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Community Newsletter: Q&A forum: Home audio and video: Premium vs. generic cables

by: Lee Koo (ADMIN) May 31, 2007 4:58 PM PDT

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Home audio and video: Premium vs. generic cables

by Lee Koo (ADMIN) ModeratorCNET staff - 5/31/07 4:58 PM


Alright, so I've been trying to become involved in the high-definition era for a few years now. As far as I'm concerned, picking the right cables can be controversial. Whenever you go buy a new HDTV or an accessory component, the salesmen always ask if you have the appropriate connections. Then they always ask if you have "the best" connections that will provide the optimal picture and sound. So is there? Is a $15 cable going to provide equivalent performance to a $100 cable of the same type? And does this question have a different answer for analog and digital cables? I'd love to get the facts straight once and for all. Thanks!

--Submitted by Derek M.

Answer voted most helpful by our members:

HDTV Cabling

Cables and connections for stereo, HDTV, or any electronic media can be compared to hoses for moving water around your house. If you have a pump that will deliver 50 gallons of water per minute and you need to deliver 75 gallons per minute to some plants or a fountain--sorry, it will deliver 50 gallons max and your fountain will not chirp merrily, it will just slog along.

Cables have a maximum delivery capability and if you don't meet or exceed that your media will suffer. But on the same line of thought, if your plumbing will deliver 200 gallons of water and your pump will supply 100, you have wasted a lot of capability (which you paid for and will never get). Same with some of the monster cables that are around today, they are built to deliver ear shattering amount of wattage to speakers that if you did deliver, would soon reduce your ability to hear it to deafness.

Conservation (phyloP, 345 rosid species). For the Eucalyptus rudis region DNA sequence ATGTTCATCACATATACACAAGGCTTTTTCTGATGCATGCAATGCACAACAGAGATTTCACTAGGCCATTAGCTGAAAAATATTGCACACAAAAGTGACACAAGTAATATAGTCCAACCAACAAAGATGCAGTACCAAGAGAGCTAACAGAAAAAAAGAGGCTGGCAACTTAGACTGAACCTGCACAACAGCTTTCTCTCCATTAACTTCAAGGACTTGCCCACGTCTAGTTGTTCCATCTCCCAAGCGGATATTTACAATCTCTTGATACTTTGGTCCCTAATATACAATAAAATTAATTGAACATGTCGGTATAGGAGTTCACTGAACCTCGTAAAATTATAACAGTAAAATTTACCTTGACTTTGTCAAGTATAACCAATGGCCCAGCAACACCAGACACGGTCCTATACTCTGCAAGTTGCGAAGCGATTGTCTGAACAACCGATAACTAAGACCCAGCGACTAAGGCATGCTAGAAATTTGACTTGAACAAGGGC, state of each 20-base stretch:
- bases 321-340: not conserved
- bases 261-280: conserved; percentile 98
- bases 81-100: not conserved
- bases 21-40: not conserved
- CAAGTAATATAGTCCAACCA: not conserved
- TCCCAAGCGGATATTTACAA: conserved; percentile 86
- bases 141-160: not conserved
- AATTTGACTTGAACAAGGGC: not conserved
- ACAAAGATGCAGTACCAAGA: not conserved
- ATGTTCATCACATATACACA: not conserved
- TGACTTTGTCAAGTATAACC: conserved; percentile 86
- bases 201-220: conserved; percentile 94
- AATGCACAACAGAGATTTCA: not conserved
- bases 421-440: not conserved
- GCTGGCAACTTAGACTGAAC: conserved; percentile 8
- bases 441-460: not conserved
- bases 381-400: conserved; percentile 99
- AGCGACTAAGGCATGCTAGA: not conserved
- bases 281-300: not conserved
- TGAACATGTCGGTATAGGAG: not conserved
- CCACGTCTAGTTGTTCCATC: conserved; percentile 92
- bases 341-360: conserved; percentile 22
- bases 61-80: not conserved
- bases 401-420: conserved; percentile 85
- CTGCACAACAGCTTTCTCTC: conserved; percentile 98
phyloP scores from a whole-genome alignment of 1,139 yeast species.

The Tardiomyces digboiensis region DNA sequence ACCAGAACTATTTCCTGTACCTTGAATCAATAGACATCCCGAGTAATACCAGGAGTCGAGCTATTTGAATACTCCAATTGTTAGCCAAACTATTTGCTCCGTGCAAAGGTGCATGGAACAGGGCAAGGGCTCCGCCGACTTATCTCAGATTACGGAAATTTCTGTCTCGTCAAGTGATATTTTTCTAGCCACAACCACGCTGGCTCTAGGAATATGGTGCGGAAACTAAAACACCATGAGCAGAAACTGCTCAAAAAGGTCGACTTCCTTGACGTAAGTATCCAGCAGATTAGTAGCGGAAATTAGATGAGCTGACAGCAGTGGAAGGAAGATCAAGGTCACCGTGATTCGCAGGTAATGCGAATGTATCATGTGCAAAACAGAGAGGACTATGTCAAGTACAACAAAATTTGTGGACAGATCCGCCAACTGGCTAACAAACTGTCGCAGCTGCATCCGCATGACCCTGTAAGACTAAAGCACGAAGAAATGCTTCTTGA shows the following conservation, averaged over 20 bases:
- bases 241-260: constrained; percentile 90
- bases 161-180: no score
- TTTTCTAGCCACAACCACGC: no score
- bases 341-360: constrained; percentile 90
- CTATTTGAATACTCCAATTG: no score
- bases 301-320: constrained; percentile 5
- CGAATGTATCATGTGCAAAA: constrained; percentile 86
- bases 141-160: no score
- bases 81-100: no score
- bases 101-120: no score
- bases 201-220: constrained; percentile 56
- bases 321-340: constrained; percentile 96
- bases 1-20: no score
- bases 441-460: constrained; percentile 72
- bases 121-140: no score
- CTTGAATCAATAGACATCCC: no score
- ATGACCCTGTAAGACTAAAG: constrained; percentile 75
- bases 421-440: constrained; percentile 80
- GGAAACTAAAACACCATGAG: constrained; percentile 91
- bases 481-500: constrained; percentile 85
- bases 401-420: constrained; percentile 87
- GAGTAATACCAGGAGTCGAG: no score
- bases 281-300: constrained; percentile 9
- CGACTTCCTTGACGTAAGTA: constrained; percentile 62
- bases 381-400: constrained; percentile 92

The idea behind HDTV is that they are now sliding more data down the channels, and you can't do that with the old cables (maybe 25 gallon pipes). Same with HD DVD, Blu Ray and all the new things. You need to have a pipe that will deliver the amount that is being sent. You definitely need HDMI or better when using any HD device. You can use the other cabling (component, s-type, etc) but there is a difference. Some things won't even work without the proper cable, like upconversion to an HD set.

As for the price, that is something else entirely. Just because you pay $100 for a hose, doesn't mean it is made to stand the pressure of delivery. It is almost a matter of 'You get what you pay for', but not quite. There are connections at both ends of the hose and there are connections at both ends that belong to the other components, like your TV and the HD DVD. They are just as critical as the cable, they could be below par so that needs to be checked in the buying phase. I will say that buying cable from a reputable source has always made sense (when money is no object). I have however, bought from many different sources and compared and find that workmanship, and a quality product is not guaranteed by price.

What I have done is buy a great cable at a high price (you are going to need many cables by the way) and then bought a few from other sources at reasonable prices and compared them. Most have a return policy anyway, so the ones that didn't perform, I just sent back. Some times the ones that went back were the high priced ones. If you can't see or hear the difference, what are you paying for?

--Submitted by the_shelton

If you have additional opinions, advice, or recommendations for Derek, let's hear them. Click on the "Reply" link to post. Please be detailed as possible in your answer and list all options available. Thanks!

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